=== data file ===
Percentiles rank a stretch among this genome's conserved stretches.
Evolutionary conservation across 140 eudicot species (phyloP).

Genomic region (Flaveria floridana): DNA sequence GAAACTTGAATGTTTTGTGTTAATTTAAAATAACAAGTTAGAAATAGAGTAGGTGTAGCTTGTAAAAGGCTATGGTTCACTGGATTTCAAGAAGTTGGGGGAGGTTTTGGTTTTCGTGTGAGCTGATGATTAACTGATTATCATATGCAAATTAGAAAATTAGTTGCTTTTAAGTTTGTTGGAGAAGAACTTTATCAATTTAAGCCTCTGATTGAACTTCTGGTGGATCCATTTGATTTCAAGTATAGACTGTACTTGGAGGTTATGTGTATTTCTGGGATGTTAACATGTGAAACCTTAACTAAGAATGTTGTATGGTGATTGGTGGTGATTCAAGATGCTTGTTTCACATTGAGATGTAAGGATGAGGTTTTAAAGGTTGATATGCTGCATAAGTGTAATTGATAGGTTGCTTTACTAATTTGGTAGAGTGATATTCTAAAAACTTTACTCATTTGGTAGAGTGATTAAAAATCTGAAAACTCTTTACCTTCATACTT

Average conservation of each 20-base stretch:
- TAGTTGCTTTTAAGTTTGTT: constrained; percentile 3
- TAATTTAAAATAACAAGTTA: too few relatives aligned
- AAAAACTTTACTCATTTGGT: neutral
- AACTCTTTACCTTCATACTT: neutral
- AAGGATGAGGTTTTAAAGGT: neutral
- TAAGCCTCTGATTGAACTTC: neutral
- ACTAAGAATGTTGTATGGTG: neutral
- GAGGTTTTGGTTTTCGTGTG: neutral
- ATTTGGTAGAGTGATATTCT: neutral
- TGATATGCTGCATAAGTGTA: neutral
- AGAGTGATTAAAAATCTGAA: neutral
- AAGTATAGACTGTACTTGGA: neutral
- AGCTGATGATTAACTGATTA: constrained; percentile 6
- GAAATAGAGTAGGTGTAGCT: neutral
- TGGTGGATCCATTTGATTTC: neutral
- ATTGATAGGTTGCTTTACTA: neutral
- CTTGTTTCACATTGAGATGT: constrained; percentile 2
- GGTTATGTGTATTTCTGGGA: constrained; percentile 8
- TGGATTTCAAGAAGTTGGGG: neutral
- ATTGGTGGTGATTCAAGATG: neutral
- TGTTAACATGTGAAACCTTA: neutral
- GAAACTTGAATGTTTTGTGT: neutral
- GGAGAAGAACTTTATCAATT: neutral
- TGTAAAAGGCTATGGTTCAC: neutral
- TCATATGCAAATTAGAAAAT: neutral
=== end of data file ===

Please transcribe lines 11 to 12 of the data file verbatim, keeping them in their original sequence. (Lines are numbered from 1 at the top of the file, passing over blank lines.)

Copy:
- ACTAAGAATGTTGTATGGTG: neutral
- GAGGTTTTGGTTTTCGTGTG: neutral